Strengthening American international competitiveness involves more than just spending and tax policy. A few weeks ago a national survey that found a majority of small businesses owners think countries like India and China have friendlier business climates than the U.S. A new study from the Mercatus Center finds that we can no longer ignore the impact of government regulation as well. Looking at 20 years of data from industrialized Organization for Economic Co-operation and Development (OECD) countries, Mercatus scholars find:

– American productivity growth is still stronger than all other OECD countries, but our advantage has been narrowing over the past 5 years. 

– In 2008, the U.S. ranked first in technological innovation, but as of 2011 two other OECD countries rank higher, and one country tied with us.

– As of 2011, 14 of the 17 other OECD countries were ranked higher than the U.S. in terms of property rights protection, compared to 2005 when only two countries ranked higher.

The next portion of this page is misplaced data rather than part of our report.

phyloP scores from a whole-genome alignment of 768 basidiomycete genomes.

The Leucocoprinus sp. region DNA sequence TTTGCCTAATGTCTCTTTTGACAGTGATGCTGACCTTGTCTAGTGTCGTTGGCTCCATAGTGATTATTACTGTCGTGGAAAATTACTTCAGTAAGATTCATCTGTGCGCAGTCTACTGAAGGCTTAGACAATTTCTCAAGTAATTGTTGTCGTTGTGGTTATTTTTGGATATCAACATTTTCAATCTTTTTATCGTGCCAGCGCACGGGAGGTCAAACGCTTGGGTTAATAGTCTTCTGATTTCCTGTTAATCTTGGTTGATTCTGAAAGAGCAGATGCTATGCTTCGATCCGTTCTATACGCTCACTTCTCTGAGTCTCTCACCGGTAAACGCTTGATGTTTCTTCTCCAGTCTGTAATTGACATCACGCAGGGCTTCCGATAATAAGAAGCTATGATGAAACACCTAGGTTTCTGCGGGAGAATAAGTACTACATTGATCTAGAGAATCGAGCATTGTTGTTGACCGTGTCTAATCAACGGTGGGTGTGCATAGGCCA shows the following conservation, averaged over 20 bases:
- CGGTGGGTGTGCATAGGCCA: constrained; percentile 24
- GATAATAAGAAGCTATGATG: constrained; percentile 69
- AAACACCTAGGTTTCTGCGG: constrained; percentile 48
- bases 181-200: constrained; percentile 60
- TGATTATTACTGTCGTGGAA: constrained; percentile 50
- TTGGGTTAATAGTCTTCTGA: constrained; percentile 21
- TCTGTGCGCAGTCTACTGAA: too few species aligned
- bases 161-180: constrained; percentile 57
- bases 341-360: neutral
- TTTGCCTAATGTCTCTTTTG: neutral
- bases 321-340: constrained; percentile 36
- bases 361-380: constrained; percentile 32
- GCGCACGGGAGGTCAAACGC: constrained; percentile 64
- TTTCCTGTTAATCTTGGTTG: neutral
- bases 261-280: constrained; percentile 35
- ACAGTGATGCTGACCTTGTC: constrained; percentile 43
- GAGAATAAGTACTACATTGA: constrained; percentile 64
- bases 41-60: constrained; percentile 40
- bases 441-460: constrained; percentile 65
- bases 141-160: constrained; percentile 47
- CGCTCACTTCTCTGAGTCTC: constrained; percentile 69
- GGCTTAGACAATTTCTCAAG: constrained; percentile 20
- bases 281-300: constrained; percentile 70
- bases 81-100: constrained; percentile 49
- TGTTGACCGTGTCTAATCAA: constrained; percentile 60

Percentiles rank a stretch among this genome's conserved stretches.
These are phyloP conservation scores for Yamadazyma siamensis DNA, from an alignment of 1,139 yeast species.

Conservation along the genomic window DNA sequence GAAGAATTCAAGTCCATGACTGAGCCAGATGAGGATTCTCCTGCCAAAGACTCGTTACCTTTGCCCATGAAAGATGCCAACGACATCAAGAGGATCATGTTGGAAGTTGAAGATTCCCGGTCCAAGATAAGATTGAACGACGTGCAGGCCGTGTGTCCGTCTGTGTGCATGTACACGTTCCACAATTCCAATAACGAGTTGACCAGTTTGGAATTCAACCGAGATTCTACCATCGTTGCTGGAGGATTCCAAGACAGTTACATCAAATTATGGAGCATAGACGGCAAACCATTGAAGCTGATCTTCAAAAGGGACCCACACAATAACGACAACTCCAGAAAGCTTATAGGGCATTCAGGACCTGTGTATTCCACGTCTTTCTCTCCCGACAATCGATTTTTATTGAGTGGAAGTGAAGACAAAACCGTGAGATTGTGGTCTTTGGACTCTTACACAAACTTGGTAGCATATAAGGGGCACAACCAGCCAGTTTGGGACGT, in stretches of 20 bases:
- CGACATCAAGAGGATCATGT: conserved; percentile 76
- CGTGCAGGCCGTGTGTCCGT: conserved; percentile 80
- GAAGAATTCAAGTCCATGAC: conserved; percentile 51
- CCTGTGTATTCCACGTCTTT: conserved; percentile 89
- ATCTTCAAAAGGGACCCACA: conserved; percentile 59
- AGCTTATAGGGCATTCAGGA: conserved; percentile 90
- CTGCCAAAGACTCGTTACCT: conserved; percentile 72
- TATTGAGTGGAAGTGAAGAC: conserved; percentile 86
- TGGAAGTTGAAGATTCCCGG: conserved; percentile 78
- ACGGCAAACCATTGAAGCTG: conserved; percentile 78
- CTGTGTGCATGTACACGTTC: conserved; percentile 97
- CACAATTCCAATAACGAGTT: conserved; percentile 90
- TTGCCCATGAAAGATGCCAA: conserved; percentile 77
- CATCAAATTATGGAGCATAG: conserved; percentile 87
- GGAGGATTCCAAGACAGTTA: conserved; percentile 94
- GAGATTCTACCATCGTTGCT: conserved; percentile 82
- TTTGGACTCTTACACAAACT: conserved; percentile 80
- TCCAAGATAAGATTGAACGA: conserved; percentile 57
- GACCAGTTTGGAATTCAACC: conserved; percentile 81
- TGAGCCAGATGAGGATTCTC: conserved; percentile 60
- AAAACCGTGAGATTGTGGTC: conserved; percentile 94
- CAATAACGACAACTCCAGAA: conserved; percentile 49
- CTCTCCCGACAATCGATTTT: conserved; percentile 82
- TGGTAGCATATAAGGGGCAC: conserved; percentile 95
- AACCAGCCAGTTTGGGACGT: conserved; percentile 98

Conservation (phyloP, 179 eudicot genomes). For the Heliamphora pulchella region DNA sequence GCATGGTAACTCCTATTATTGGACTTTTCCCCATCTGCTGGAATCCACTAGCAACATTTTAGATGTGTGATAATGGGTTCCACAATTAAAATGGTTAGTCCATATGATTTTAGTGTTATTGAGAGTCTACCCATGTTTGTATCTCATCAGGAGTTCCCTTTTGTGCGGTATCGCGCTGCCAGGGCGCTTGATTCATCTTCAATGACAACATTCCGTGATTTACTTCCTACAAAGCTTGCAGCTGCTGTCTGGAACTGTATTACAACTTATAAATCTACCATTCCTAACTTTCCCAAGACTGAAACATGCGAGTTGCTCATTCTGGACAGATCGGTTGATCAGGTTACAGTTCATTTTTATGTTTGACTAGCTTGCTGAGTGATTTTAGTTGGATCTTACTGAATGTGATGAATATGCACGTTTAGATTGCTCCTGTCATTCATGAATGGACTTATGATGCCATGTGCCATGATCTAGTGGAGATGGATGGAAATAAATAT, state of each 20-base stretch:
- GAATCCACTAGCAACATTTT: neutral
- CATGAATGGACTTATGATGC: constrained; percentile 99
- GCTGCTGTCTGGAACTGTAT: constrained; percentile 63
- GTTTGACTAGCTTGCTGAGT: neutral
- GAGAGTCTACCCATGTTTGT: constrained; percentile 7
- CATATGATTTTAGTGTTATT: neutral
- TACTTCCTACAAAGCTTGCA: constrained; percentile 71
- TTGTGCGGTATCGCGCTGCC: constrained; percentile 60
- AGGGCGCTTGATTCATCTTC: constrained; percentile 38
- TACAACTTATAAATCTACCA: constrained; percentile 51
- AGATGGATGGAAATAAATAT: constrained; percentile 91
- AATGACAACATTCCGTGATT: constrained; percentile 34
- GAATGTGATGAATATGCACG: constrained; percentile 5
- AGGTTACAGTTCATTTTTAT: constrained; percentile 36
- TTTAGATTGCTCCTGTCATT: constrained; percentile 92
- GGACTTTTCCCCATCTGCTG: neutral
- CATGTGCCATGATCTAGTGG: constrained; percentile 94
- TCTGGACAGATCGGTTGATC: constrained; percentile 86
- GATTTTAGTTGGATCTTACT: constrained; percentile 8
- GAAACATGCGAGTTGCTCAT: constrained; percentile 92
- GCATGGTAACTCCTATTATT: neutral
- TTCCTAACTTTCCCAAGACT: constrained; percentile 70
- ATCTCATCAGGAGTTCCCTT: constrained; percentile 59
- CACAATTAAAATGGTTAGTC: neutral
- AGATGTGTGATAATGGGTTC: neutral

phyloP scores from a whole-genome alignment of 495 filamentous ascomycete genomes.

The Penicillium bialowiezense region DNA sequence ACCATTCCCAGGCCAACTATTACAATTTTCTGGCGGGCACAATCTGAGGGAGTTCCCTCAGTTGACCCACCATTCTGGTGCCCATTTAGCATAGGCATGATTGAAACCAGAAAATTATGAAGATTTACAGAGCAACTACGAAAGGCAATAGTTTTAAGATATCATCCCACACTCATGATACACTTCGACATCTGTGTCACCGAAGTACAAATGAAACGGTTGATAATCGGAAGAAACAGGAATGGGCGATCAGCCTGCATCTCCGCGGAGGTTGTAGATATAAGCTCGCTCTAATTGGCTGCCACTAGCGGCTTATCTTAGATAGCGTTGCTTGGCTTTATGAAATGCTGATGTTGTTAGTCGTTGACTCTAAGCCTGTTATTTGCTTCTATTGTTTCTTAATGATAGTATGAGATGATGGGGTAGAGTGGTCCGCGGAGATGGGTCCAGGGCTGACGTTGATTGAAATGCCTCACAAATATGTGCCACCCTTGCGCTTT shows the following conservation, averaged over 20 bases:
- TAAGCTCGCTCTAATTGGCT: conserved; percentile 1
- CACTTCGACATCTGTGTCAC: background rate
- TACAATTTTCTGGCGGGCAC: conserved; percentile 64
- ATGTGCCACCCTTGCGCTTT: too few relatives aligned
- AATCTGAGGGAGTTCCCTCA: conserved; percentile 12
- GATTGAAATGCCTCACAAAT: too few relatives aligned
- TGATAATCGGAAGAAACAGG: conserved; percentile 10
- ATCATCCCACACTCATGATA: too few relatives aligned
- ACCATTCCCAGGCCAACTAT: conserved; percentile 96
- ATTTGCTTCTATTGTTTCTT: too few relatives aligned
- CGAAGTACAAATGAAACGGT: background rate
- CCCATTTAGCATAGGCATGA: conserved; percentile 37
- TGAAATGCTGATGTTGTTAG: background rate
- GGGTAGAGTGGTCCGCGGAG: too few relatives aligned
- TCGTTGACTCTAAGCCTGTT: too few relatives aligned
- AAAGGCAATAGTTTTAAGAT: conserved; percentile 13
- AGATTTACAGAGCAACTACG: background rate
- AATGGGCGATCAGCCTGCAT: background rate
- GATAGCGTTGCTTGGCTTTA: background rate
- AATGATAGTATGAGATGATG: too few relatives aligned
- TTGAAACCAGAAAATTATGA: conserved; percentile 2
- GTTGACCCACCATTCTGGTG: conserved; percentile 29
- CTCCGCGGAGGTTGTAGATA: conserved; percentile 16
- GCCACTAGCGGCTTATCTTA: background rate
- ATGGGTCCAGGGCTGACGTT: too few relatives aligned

– In terms of business freedom, only one country ranked higher than the U.S. in 2005, plummeting to eight countries ranking higher in 2011.

– Back in 2005 the U.S ranked first in financial freedom, encompassing banking efficiency and independence from government interference and control. In 2011, nine other OECD countries ranked higher than the U.S.  

Finding like these led Mercatus scholars to conclude:

The available evidence indicates that U.S. international competitiveness has deteriorated by certain measures and suggests that future—and potentially more economically significant—declines may be anticipated. Evidence also identifies deterioration in the U.S. regulatory environment relative to other developed economies…other evidence suggests that the increasingly complex, uncertain and costly regulatory regime in the United States has harmed the performance of the U.S. private-sector relative to other countries.